Nonliquidating distributions in a partnership
Distribution source and shareholders' basis for their corporate investment determine the tax consequences of distributions from S corporations.
The regulations being proposed under IRC Secs 13 provide the particulars of adjustments to stock basis and distributions to S corporation stockholders.
Payments made to officers of the corporation are wages that are subject to the FICA tax rate, which is lower than the self-employment tax that you would have to pay as a sole proprietor. First, you will need to pay a corporation tax on the income that is earned by the corporation.
Second, you will need to pay personal income tax for any wages that are paid to you by the corporation.
Business gross income • Business deductions • Limitations on business deductions • Specific business deductions • Accounting methods • Comparison of accrual and cash methods • Changes in accounting methods Legal classification • Nontax characteristics • Entity tax classification • Entity tax characteristics including favorable reallocation rules for LLC’s, disregarded entities and their effect on taxation, who can own stock in a sub chapter s corporation and other entities, limitations on different classes of equity for different entities, S elections for different types of entities and their consequences, S vs C corporation Depreciation - Personal property - Real property • Different basis rules for different entities and suspended losses, Special rules - Immediate expensing - Bonus depreciation • Amortization • Depletion, 83 (b) 4elections Realized and recognized gain or loss • Character of gain or loss • Depreciation recapture • Deferral transactions Transfers of property to a corporation • Corporate taxable income • Book-tax differences - Common permanent book-tax differences - Common temporary book-tax differences • Corporate specific deductions • Compliance • Corporate alternative minimum tax Computing earnings and profits • Ordering of E&P distributions • Distributions of noncash property • Constructive dividends Flow-through overview • Acquiring partnership interests • Accounting periods, methods, and tax elections • Reporting partnership operations • Distributions • Loss limitations, Partnership Allocations, Sales and Exchanges of Partnership Interests, Operating Distributions, Liquidating Distributions, Terminations and Death of a Partner Stock redemptions • Partial corporate liquidations • Stock dividends • Taxable corporate acquisitions • Tax-free corporate reorganizations • Mergers & reverse mergers • Chapters • Corporate divisions • Carryover of corporate tax attributes to shareholders They say that nothing is certain in life except death and taxes, but there are ways to minimize your corporate tax burden. The type of entity you choose, as well as other structural choices such as the ability to raise capital, are key components of getting the results you desire for both you and your shareholders.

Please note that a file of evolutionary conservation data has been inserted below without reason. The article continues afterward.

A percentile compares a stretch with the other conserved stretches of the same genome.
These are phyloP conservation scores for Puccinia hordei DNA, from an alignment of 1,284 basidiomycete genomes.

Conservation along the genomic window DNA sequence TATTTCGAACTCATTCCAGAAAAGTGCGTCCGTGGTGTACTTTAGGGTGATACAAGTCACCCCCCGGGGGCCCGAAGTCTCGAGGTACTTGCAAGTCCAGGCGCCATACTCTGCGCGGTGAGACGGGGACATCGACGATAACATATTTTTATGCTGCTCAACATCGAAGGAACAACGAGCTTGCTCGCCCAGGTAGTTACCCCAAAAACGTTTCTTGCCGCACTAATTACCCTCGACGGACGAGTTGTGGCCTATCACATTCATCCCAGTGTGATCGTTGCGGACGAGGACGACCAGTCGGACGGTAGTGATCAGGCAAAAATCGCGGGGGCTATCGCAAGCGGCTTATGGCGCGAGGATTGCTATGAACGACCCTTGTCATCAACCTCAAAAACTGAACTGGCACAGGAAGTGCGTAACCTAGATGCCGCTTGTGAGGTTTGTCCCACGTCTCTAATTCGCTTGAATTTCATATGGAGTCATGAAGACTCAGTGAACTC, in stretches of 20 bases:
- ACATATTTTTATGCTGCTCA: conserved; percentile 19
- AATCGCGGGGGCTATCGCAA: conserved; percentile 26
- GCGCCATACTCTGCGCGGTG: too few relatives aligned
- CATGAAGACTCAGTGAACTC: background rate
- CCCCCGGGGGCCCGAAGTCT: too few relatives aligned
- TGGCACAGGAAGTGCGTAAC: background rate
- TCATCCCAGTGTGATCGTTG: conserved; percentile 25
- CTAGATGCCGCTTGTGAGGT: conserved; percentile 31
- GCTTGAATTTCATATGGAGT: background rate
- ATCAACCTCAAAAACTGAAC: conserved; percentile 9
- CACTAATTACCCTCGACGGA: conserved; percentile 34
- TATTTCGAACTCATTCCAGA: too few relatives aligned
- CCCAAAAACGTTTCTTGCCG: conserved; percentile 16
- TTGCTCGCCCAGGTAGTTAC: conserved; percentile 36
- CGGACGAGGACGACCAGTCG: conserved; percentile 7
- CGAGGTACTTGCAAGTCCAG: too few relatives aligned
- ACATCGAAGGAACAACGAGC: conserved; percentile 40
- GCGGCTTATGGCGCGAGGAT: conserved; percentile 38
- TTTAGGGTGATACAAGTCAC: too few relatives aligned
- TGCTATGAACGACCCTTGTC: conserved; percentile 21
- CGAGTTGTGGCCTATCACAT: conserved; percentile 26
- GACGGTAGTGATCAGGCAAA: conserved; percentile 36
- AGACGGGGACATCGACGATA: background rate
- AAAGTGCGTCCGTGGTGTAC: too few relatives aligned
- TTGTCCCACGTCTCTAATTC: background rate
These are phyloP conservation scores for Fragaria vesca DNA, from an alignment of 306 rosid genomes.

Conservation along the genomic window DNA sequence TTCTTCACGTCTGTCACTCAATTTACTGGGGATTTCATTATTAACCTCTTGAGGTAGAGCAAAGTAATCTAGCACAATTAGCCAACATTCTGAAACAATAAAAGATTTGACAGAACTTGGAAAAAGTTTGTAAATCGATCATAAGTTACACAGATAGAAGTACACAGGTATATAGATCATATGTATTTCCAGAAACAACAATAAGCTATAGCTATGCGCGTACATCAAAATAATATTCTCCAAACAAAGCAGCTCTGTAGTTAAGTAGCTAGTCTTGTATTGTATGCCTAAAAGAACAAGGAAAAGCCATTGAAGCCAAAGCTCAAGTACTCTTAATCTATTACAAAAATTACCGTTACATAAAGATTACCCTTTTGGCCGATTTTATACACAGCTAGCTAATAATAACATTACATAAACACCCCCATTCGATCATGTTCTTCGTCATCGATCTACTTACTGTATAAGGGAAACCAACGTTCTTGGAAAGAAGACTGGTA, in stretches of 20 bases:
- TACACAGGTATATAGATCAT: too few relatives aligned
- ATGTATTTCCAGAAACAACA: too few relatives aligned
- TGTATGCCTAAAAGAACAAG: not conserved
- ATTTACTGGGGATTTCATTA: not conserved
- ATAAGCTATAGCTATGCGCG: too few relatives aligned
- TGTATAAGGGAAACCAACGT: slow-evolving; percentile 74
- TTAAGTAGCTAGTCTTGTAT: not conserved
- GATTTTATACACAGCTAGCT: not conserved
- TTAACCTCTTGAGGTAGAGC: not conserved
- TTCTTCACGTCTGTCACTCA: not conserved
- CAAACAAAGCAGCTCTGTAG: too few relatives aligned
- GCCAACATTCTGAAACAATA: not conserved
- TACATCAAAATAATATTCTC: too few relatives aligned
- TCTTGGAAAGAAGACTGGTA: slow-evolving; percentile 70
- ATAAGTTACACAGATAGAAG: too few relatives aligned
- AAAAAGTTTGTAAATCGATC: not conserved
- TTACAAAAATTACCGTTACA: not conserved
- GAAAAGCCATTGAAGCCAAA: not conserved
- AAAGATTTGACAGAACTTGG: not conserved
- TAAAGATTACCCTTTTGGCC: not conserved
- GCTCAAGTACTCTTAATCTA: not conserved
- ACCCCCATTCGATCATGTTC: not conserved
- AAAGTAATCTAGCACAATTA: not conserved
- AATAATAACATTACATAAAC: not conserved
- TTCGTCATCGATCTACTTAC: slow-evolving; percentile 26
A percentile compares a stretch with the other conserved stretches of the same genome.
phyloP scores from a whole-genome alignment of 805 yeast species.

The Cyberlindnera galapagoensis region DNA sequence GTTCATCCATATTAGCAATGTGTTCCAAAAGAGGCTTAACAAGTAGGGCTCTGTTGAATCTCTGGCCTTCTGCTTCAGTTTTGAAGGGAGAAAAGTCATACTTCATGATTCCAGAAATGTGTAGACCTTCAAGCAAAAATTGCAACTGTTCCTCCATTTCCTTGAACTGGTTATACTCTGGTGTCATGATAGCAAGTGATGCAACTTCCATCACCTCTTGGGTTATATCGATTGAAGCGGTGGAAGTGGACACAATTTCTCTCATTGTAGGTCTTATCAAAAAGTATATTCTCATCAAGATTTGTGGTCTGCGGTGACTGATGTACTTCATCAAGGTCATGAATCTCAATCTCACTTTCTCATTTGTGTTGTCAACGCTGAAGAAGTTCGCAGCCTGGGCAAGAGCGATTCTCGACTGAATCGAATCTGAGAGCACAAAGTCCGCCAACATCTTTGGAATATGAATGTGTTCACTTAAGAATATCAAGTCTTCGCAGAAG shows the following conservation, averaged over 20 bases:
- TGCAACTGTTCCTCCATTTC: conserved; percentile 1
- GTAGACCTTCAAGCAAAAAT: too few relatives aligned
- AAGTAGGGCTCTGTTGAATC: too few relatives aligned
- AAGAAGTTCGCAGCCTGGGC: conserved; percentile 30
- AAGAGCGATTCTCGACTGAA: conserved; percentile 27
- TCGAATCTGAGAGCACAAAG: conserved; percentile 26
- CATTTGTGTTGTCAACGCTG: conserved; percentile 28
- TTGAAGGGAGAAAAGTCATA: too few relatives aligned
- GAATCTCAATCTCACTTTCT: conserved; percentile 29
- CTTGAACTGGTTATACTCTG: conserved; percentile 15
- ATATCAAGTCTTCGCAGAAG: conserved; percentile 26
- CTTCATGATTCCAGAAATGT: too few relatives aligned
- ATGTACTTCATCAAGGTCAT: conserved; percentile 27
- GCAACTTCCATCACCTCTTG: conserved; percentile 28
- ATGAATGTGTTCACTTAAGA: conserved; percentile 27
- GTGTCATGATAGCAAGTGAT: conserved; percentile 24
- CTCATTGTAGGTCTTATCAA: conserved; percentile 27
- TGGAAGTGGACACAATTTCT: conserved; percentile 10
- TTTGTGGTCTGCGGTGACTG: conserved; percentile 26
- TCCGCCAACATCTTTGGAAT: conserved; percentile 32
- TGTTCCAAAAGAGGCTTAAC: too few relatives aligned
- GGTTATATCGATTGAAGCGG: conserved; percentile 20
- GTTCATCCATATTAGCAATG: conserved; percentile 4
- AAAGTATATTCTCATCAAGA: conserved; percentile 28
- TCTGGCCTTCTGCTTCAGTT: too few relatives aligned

One of the many functions of a corporate tax law attorney is to help you decide which business entity you should establish. If you establish a C-Corp, your personal and business finances will be kept completely separate so you are not personally liable in the event that a lawsuit is filed against your company.
Talking to a tax attorney now is critical to your understanding of what the IRS and other regulators require.
The following is a list of eight key areas when you should consult a business tax attorney for help.
The tax rates for qualified dividends are (1) 0% for taxpayers with a marginal tax rate on ordinary income of 10% or 15%; (2) 15% for taxpayers with a marginal tax rate on ordinary income of 25% or greater whose taxable income falls below the levels for the 39.6% regular tax rate (2014 inflation-adjusted 7,600 for married filing jointly, 6,750 for single filers, and 8,800 for married filing separately); and (3) 20% for taxpayers with taxable income above those levels.
These shareholder assets have tax bases which may change regularly as a result of corporate events.